Under the Building Bridges Initiative (BBI) proposals, a powerful leader of official opposition will counter the Prime Minister in Parliament.
The holder of the office shall be the person who receives the second-highest number of votes in a presidential election.
His or her party or coalition of parties, however, must garner at least 25 per cent of all seats in the National Assembly.
The proposals are designed to create a powerful office, with all trappings of an alternative government, similar to the House of Commons in the United Kingdom Parliament.
The person serving as leader of opposition will be third in precedence in the National Assembly, after the speaker and the prime minister, which give him visibility in Parliament and the first opportunity to poke holes into Government’s responses in the House.
The person will also appoint a Shadow Cabinet that will mirror the Cabinet in Government. The Cabinet will articulate alternative policies and keep the sitting Government in check.
In a shadow Cabinet arrangement, the leader of opposition appoints people to specific areas of policy to challenge their counterparts in government.
Instructively, the report has proposed that the office of the leader of the opposition have a budget, a suggestion that makes the position attractive.
The BBI report states: “Apart from the creation of a prime minister, Kenyans supported the creation of the position of leader of the opposition with a shadow Cabinet. Stakeholders stressed that the office should be provided with adequate financial and technical support to enable it effectively discharge its role of holding the Government to account.”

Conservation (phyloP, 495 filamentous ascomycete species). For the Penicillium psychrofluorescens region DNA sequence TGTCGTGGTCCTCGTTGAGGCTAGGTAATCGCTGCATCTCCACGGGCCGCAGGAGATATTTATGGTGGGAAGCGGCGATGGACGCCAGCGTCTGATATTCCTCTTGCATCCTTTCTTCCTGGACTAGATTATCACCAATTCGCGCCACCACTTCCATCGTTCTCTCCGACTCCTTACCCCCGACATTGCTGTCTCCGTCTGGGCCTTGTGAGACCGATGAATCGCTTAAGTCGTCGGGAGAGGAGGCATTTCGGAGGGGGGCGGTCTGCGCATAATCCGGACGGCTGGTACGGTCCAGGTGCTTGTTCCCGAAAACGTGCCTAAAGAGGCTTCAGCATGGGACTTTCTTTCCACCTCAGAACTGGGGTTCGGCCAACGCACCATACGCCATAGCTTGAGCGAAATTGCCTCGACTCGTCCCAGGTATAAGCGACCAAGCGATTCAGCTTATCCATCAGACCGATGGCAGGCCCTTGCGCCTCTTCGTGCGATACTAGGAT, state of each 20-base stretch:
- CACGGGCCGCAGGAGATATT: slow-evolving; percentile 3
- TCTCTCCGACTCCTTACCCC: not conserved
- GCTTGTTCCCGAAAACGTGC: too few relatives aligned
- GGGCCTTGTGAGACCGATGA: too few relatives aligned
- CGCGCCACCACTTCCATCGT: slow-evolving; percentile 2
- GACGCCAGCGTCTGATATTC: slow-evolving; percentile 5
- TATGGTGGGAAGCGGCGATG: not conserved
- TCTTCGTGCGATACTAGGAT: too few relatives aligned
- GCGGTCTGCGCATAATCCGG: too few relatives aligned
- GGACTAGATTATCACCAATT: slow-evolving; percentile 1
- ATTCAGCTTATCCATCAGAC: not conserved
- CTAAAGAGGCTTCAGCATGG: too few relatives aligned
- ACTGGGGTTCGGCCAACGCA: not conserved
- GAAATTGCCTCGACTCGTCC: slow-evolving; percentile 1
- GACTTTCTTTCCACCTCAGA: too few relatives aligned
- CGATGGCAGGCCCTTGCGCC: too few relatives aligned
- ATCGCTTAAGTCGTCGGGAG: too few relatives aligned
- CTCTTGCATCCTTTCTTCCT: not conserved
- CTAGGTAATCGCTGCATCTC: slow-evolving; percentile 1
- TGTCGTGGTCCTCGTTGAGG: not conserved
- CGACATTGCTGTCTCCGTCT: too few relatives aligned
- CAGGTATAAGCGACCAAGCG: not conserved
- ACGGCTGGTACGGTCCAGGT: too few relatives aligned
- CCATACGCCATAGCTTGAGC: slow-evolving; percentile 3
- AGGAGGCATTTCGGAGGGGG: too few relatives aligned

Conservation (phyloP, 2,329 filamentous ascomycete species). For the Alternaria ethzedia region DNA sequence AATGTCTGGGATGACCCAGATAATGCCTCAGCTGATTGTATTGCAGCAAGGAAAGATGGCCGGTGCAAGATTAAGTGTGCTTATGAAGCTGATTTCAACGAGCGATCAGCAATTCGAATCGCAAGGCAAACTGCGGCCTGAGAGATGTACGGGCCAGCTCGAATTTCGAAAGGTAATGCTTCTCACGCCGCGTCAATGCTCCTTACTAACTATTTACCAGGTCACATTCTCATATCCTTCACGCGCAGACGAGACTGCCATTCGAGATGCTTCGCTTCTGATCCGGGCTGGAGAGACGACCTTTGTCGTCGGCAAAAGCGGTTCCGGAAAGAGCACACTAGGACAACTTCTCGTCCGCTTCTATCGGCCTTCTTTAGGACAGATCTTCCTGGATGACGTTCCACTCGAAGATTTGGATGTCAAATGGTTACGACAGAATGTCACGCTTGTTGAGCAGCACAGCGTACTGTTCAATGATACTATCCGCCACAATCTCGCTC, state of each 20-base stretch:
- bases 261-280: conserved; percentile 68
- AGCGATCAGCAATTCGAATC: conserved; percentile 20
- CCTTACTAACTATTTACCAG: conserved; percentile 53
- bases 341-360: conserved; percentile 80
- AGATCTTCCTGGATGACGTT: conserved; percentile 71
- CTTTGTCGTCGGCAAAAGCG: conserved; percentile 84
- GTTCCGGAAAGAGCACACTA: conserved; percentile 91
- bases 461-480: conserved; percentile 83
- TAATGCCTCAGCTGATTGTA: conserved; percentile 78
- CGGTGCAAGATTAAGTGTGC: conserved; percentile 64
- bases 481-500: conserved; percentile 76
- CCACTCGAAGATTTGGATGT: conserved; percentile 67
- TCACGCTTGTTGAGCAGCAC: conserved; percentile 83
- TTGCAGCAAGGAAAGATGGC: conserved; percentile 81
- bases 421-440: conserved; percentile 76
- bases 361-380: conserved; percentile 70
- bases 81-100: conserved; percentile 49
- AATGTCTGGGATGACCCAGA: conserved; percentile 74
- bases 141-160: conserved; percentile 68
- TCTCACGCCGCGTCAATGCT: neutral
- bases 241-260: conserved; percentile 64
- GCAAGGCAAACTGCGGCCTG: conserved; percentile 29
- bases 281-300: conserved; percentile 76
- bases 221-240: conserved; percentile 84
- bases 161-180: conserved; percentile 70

This position does not exist in the current Constitution, creating a situation where the election loser is thrown back to the streets.
The closest the current presidential system comes to such an arrangement is the position of leader of the minority, who acts as the counter to the majority leader. The two positions are created under Article 108 of the Constitution, which the BBI proposals now seek to amend.
The proposal for the creation of the position of leader of the opposition, however, is not new. Last year, Deputy President William Ruto during an address at Chatham House in London, argued that the position will cure the winner-take-all scenario that condemns election losers to five years out in the cold.
“Elections in Kenya are close-run contests. Often enough, the winner and runner-up achieve more than five million votes. The winner ascends to a formally constituted leadership role while the runner-up becomes a virtual stranger in leadership,” said the DP in his address.
The office also existed under the old Constitution, with President Uhuru Kenyatta being the last holder before he crossed over to the Party of National Unity, under the leadership of President Mwai Kibaki.
Under the new proposals, there are rules on how the leader of official opposition may be replaced.
“Where the person is unable to assume office, or the office becomes vacant under Article 103, the political party or coalition of parties not forming the Government to which the person was a member shall nominate another person to be the leader of the official opposition,” read the proposals.
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